It is very common to receive information in a format that cannot easily be formatted and processed as you want it to be. For example, you may have an unstructured list of information that you need in a table; or data in a table that you need as XML; or data in a web page (HTML) that you need in Excel. So many information professionals maintain a tool-kit that allows them to manipulate all sorts of information in different formats.
<p class="diigo-tags"> <span>tags:</span> <a href="http://www.diigo.com/user/knightnet/windows">windows</a> <a href="http://www.diigo.com/user/knightnet/ipad">ipad</a> <a href="http://www.diigo.com/user/knightnet/iPhone">iPhone</a> </p>
I’ve been struggling with trying to get a new backup routine working for my Laptop. I should point out that I have several complex requirements for backup so my needs are probably not average. However, it really shouldn’t be this hard! I need to use a combination of BZR (Bazaar) for document version control and RSYNC (for files that don’t need version control and for those folders that might contain files too big for version control systems – around 1/3 to 1/2 available memory).
Windows is supposed to have a built-in WebDAV client. However, it doesn’t ever seem to have been especially robust and certainly since Vista a lot of people (myself included) have found that it simply doesn’t work on many supposedly WebDAV enabled sites. Thankfully there are a couple of free (and some not free) options that, while not as nicely integrated into Windows Explorer, do enable you to transfer files back and forth.
Yep, I keep being amazed by the quality of VirtualBox which is now owned by Sun. I need to set up a virtual machine to test and demo Sun’s Identity Management (IdM) suite and it needs to be usable with VMware too. So I headed over to the VMware Appliances web site and downloaded a pre-canned Debian 5 server. This is recognised fine by VirtualBox! I gave the VM a Host Networked connection to the network and with no further configuration, fired up the VM.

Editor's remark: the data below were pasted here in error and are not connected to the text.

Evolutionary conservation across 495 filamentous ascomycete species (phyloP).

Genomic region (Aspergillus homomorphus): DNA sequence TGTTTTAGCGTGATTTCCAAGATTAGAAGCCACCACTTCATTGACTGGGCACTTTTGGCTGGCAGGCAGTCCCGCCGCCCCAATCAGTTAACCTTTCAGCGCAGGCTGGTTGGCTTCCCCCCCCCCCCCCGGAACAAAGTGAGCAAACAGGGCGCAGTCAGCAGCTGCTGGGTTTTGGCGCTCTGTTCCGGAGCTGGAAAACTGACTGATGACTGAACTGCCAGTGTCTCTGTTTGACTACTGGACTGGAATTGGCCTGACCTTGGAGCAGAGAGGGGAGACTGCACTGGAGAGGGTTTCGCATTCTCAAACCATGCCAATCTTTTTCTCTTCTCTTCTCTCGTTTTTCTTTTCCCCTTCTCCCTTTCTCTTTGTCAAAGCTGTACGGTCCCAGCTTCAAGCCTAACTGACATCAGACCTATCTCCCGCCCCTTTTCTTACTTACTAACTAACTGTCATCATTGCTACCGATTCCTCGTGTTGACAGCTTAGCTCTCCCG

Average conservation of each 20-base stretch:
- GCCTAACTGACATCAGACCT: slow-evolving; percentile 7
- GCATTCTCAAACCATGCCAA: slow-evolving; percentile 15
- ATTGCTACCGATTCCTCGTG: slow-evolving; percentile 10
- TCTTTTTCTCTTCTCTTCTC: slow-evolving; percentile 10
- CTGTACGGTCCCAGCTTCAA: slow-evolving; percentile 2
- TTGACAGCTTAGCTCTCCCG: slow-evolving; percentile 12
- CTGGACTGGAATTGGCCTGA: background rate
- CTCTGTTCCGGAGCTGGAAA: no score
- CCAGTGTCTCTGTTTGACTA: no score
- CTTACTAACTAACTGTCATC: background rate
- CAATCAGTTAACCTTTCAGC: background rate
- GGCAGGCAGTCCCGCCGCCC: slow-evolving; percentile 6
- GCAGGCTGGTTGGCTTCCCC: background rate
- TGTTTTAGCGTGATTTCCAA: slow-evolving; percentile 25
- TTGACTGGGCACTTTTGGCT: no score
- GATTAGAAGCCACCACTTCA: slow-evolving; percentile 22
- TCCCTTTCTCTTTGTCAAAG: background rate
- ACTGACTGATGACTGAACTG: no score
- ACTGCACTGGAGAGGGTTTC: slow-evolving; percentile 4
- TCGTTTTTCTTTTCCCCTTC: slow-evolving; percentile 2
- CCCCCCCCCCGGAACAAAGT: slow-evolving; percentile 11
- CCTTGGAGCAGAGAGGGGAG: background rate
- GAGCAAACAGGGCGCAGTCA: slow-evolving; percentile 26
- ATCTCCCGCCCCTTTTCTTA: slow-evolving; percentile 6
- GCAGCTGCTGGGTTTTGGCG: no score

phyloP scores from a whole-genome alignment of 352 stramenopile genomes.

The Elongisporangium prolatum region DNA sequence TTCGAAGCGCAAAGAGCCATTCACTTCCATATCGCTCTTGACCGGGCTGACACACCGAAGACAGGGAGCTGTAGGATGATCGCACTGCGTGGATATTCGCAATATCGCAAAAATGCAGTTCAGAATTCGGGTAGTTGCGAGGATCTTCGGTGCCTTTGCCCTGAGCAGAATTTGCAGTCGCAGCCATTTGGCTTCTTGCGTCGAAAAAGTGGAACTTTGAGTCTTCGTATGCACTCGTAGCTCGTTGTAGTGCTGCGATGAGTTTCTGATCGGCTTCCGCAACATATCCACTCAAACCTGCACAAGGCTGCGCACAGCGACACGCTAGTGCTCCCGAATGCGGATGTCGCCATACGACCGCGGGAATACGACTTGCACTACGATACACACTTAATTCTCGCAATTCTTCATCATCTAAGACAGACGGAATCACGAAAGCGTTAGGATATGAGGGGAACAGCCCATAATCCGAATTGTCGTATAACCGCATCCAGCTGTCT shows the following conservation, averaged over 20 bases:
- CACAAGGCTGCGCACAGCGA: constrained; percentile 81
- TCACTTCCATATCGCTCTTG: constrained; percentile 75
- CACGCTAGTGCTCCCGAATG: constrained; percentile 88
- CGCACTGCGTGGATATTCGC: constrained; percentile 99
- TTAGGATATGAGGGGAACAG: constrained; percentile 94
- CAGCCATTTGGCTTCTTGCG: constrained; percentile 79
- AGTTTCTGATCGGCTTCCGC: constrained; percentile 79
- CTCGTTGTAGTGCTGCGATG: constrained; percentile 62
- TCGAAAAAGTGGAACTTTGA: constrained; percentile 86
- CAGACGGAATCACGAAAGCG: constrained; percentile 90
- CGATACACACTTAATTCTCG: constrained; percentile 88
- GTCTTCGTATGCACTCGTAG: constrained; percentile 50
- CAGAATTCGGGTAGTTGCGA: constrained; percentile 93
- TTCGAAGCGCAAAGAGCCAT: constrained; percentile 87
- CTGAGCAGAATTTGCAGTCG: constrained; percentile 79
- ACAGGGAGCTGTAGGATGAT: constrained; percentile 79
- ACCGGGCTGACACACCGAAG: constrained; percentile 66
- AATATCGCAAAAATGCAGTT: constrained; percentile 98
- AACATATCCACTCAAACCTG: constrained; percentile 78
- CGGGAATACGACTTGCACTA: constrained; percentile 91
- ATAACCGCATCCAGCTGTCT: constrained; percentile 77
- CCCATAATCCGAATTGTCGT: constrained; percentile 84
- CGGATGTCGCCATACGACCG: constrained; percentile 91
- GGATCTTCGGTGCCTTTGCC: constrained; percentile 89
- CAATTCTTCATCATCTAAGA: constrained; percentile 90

Just a quick note to recommend some software that makes writing blog entries very much easier. The software is called [Zoundry Raven] and I’m using the latest beta (under Windows 7 beta). The editor is WYSIWYG and has a much more sensible set of standards than the built-in Blogger editor (including the beta version). It also allows you to publish the same entry to multiple blogs if needed. It has image, link and tag handling too and it makes blogging rather more pleasurable.
To round off my mini-series about software I use, I thought I’d do one on Windows Mobile (AKA Pocket PC or PPC). Pocket Informant Keepass PPC Microsoft Reader MobiPocket Reader PIM Backup Pocket Navigator (Memory Map) Laridian Pocket Bible WeatherWatcher Google Maps Tombo Tom Tom Navigator SuperDoku Bejeweled2 There are one or two other small utilities I also use and I have a bespoke WM6 installation that includes some tools. (NB: I’ll add some links and explanations in when I get time).
Following on from my post about [what stops me from dropping Windows altogether], I thought that I would put together a more complete post about the Windows applications I find myself using. [Memory Map] – If ActiveSync is installed, the standard license allows you to push a copy of the Windows Mobile version to a handheld along with extracts of (or whole) maps, POI, routes, etc. It is also best to plan routes and add new POI on the desktop as its easier than the small interface on the handheld.
Finaly got round to installing OpenSUSE 11.0 on my desktop so I thought this would be a good opportunity to keep track of the software I actually use. I’ll edit and update this entry over time. System VirtualBox (virtual machine, cross platform) Wine TurboPrint (paid for printer driver) Makes having a Canon inkjet printer worth-while again! Rather expensive for what it does but it brings the features you would expect from a good, proprietary printer driver.
Thought I would add a quick update on using FreeOTFE under Windows and PocketPC. I tried it under Windows on a different PC and it does indeed work OK though it is nowhere near as polished as TrueCrypt. I’ve also tried again a few times on a PocketPC with limited success and I think I know what is happening. Firstly, you must install FreeOTFE for PPC into system memory and not on a storage card – not terribly surprising really.
I use Firefox all the time. Both with Windows and Linux but I don’t like the fact that it assumes that you are using Gnome under Linux and doesn’t really play nicely with KDE. Thankfully there are a few things you can do. To get printing to use KPrinter (the default KDE print dialog). Choose the printer called Postscript/default and then change the command that is run to kprinter –stdin. Now, whenever you print to that printer, you will get the KDE standard print dialog where you can choose the printer (most importantly, output to PDF) and change the settings.